Every (emphisize every) day this guy rides up 1 st. SP past my place on an old mountain bike, always alone, no water , never a shirt, and he never sits down. I’ve seen him on pv north, Western, Crenshaw never seated. The only variation was when I saw him walking on Western(no shirt of coarse) and I stopped my ride to see if he needed anything. He said “no, a bike shop on pch is fixing a flat for me.” That would be 3 miles from where we talked.
    Go figure.

  7. Bikes are machines of transformation. If the community at large embraces them instead of cars for primary/local transportation… they will transform the city. It’s one of those cases where you can take what happened with this individual and abstract and generalize it to a community. Anyway… nice job wordsmithing.

  8. This compelled me to tweak a line from my favorite book:

    “Upon therapy for the alcoholic himself, we surely have no monopoly. Yet it is our great hope that all those who have as yet found no answer may begin to find one on the bike and will presently join us on the high road to a new freedom.”


  9. Hello fsethd-san and All,

    We all probably have alcoholics and addicts in our families (and ourselves) with the frustration and love for the ‘almost’ reformed.

    When I was young, my uncle, (a former heavyweight boxing contender) at my parents behest, went to Imola, the state mental institution, which in those days was also an alcohol rehab facility. He had treatment wrapped in rubber sheets and ice, shock treatment with the rubber bone, and drugs.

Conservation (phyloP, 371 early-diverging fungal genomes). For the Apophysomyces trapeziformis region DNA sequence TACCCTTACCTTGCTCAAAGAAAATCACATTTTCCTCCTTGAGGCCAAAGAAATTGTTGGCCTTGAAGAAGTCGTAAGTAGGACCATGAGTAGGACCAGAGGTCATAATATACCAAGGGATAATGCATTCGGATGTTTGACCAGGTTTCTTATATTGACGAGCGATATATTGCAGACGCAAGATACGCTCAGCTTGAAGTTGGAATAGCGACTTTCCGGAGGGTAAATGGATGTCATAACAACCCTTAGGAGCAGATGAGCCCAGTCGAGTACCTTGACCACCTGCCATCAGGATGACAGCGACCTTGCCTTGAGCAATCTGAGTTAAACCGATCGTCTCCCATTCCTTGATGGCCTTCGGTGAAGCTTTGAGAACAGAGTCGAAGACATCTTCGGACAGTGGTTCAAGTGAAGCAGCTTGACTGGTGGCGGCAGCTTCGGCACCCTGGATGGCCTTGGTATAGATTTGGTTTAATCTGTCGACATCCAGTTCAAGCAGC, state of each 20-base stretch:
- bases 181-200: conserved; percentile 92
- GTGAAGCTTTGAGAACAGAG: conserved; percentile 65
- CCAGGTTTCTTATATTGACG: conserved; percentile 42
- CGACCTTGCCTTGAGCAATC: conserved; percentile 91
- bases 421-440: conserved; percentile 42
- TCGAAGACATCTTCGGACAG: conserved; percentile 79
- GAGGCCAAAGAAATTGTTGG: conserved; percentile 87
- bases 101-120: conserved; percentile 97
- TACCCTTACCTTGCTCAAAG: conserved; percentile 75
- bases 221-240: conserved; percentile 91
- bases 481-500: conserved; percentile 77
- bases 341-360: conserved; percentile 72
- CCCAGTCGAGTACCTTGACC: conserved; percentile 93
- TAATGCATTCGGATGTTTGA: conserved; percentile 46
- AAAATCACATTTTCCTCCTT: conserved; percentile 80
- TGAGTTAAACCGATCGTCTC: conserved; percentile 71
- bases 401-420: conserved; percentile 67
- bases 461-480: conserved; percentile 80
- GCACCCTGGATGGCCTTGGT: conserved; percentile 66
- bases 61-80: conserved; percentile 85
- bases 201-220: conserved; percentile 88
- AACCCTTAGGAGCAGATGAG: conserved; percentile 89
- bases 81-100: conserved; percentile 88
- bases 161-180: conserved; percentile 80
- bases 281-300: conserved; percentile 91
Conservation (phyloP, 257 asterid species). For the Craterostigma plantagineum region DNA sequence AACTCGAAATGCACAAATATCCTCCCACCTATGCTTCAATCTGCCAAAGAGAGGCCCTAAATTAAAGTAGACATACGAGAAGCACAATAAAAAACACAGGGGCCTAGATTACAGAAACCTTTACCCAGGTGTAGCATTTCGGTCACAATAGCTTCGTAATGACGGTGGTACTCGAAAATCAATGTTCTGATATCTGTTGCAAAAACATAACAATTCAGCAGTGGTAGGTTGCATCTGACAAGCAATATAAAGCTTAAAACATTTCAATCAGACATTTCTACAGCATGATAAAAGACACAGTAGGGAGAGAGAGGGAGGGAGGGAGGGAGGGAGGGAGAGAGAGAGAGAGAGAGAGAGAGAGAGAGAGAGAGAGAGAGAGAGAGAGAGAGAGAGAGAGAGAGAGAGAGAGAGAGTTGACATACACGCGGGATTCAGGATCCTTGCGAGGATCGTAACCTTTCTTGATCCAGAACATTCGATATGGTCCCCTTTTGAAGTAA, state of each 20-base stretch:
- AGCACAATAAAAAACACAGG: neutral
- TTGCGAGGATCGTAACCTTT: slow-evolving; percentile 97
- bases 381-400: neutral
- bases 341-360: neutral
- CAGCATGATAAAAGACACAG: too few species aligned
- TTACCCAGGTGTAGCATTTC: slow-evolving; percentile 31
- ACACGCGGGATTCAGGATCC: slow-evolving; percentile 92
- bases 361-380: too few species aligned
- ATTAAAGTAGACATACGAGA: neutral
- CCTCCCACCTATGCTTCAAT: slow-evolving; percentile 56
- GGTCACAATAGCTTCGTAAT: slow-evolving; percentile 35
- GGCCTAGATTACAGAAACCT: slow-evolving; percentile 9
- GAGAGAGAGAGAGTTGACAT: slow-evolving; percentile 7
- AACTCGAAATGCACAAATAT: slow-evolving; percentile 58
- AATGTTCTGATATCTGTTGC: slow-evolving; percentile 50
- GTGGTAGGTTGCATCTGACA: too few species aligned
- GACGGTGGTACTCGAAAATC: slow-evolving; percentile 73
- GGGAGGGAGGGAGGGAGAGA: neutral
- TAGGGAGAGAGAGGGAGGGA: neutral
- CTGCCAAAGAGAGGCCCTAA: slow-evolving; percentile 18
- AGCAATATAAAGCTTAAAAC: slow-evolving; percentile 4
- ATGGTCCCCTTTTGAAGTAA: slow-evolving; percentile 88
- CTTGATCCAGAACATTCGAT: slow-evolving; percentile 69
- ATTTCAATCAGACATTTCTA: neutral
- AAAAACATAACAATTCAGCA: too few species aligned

When my mom and dad picked him up he looked better than he had for months previously. Shaved, haircut, sport jacket and a tie, looked good, smelled good, big Irish smile ….. how was it they asked? “The shits,” he said and described the treatment. On the way home he said, “Stop here at the Old Adobe, I need a drink.” He died of cirrhosis of the liver the next year.

    I liked your story with the happy ending.

  10. “Every time I see an adult on a bicycle, I no longer despair for the future of the human race.” ~H.G. Wells

  11. I read this and it has inspired me to find a bike, make it totally nice and give it to him. Bikes. Matter.

  12. Awesome story – PLEASE tell me you shared that with someone in the media. For all of the death/doom/destruction we read in the papers / see on the news, this is a story that everyone needs to hear. 🙂